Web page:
Employment-Eighth Circuit Finds That Plaintiff’s Evidence Of An ADEA Violation Is Sufficient To Overturn Summary Judgment Against Her Granted By Lower Court

In Baker v. Silver Oak Senior Living Management Co., No. 08-1036 (8th Cir. 2009), the plaintiff, Kathy Baker, was terminated, at age 53, from her position as director of an assisted living center operated by defendants, Silver Oak Senior Living Management Company, L.C. and Equi-Management Services, Ltd. (collectively, “Silver Oak”). She brought this suit, alleging that she was terminated because of her age, and because she opposed age discrimination, in violation of the Age Discrimination in Employment Act (“ADEA”) and the corresponding non-discrimination requirements of Missouri law. The lower court had granted summary judgment against the plaintiff and dismissed her claims.

In analyzing the case, the Court reviewed whether the plaintiff had presented sufficient evidence to raise a genuine issue for trial on the question of age discrimination. The Court concluded that the plaintiff had done so, thereby presenting a submissible case of age discrimination under ADEA. In so concluding, the Court noted that the plaintiff had presented evidence of statements by superiors at Silver Oak, who had participated in the decision to terminate her, evincing a preference for the employment of younger workers over persons in the class protected by ADEA. One such statement was that Silver Oak was “missing the boat by not hiring more younger, vibrant people,” and that employees “should start looking over applications better and try to consider hiring younger people”. Another such statement was a direction to the plaintiff to fire certain workers in their 50s and 60s, so that Silver Oak could hire “younger workers” who would be “better workers, have more energy, be more enthusiastic and stimulate the residents.” A reasonable jury could take these statements to reflect a discriminatory attitude, biased against older workers, by those who participated in the plaintiff’s termination. The plaintiff offered other evidence to support to her age discrimination claim. For example, after refusing directions from a superior to discipline older workers, the superior placed her on probation for questionable reasons. There was also evidence that Silver Oak gave changing and questionable explanations as to why the plaintiff had been terminated.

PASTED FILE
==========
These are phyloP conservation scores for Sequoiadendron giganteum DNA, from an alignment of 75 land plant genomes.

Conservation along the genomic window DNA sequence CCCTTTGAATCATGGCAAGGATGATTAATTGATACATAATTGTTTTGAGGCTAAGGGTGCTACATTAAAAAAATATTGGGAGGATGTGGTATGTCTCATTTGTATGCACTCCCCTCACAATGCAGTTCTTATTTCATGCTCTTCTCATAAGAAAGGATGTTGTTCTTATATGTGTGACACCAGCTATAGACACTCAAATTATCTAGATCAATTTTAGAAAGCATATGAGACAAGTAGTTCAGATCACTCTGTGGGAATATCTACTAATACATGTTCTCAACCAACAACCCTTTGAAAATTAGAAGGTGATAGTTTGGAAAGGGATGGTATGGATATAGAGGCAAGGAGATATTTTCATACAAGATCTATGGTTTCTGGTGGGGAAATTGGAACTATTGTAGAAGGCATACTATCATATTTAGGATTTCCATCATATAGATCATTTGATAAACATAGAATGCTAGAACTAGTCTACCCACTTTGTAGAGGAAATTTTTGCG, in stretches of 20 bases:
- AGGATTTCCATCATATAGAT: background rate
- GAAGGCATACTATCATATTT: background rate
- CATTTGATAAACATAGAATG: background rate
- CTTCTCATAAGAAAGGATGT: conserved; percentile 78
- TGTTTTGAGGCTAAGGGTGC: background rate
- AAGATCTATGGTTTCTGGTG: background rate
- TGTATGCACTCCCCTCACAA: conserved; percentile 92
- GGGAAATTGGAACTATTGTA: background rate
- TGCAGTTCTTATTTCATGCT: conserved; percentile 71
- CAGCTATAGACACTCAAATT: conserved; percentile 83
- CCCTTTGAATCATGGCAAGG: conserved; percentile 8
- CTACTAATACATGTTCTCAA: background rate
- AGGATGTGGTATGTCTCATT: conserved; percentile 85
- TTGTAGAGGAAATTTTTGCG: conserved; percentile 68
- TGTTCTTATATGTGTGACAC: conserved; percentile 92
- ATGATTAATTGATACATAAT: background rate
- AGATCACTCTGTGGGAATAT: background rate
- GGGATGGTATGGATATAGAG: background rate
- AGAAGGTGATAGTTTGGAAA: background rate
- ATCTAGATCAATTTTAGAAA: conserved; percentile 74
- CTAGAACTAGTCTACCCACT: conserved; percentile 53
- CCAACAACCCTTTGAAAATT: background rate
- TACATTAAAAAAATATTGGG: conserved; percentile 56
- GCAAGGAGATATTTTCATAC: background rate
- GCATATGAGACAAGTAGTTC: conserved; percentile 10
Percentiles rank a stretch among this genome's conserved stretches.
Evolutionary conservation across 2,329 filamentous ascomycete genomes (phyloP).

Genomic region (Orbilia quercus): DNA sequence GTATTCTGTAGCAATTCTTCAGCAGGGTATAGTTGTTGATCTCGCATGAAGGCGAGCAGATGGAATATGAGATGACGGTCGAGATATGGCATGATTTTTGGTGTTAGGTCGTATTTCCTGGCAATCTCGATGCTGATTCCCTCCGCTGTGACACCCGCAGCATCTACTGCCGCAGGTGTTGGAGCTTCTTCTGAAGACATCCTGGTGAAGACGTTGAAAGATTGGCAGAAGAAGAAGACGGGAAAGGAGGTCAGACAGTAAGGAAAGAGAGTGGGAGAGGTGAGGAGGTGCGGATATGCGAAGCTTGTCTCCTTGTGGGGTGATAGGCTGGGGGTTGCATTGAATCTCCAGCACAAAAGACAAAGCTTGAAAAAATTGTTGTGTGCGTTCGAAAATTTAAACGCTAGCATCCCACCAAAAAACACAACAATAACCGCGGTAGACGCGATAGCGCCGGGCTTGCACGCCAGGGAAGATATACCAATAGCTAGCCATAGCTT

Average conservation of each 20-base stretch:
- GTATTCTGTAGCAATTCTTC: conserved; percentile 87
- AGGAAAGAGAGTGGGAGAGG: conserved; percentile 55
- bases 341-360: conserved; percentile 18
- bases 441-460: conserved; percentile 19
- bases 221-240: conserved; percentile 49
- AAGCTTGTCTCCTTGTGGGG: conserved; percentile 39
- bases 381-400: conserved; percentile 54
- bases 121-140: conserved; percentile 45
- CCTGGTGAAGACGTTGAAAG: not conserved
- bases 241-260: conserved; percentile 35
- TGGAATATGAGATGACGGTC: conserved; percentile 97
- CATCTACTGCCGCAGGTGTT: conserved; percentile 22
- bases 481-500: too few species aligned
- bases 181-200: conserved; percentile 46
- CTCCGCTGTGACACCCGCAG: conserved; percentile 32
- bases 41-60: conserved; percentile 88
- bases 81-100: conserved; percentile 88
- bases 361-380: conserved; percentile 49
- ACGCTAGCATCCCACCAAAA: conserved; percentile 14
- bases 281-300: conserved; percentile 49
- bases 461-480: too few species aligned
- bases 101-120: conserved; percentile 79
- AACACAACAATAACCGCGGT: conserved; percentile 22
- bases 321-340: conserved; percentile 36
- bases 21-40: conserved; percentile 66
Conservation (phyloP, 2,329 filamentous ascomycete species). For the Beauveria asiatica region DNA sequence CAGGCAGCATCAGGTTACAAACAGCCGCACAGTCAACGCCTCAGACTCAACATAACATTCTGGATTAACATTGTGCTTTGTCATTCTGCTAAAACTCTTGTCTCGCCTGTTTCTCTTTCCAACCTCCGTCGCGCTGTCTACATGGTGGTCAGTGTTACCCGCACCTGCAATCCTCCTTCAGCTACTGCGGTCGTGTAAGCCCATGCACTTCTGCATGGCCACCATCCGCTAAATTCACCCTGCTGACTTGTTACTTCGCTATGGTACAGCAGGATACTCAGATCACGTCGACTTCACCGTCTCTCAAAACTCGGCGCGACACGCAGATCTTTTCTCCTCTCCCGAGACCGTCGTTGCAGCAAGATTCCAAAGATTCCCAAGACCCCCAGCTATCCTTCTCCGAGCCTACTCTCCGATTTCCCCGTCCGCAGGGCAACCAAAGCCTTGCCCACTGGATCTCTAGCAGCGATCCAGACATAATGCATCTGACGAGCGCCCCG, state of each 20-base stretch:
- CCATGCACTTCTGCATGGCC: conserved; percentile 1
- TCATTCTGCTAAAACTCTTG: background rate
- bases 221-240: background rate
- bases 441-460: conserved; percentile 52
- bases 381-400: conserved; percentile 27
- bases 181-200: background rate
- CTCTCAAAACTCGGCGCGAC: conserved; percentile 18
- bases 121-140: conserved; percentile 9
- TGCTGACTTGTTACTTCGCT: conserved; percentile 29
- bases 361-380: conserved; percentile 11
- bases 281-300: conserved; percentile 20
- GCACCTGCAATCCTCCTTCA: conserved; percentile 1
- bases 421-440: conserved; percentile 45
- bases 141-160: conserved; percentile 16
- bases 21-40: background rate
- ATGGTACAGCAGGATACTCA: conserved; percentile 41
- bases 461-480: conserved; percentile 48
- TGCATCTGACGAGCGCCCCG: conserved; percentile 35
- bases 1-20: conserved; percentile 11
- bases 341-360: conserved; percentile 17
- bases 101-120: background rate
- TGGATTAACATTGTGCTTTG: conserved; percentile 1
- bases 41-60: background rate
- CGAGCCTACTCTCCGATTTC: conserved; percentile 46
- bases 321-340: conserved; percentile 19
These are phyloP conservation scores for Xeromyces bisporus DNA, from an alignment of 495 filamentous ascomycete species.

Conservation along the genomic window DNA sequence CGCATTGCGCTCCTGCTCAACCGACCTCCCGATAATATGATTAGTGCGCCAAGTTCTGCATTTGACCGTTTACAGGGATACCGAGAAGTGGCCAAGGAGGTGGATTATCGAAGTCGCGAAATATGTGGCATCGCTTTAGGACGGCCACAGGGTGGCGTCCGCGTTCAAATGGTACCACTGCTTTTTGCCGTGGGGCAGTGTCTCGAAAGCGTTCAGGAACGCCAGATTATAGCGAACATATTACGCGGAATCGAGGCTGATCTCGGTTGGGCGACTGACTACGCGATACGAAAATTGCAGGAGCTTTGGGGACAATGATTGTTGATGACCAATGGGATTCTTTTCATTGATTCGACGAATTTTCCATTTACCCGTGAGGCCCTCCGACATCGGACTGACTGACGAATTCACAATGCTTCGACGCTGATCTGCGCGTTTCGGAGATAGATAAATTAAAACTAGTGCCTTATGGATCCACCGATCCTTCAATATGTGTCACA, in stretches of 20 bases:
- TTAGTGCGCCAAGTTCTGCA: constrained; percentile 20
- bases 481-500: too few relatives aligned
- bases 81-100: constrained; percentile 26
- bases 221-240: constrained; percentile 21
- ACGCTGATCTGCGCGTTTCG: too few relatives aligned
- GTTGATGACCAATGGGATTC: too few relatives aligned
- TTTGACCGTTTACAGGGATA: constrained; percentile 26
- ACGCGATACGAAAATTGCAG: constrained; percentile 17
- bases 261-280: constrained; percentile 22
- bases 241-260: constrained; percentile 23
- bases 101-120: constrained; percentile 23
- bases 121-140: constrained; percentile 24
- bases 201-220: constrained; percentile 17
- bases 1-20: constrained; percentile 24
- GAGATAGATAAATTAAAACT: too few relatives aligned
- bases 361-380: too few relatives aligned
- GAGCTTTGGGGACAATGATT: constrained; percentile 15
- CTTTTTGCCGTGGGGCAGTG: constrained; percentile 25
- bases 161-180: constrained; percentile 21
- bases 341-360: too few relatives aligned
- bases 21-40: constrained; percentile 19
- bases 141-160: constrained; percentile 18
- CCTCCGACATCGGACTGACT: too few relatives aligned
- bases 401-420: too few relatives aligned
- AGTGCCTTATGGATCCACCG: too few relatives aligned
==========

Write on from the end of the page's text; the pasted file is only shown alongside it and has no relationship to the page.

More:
The Court likewise concluded that the plaintiff had presented a submissible case of age discrimination under Missouri law. The Court overturned the summary judgment granted against the plaintiff by the district court, and remanded the case back to the district court for further proceedings.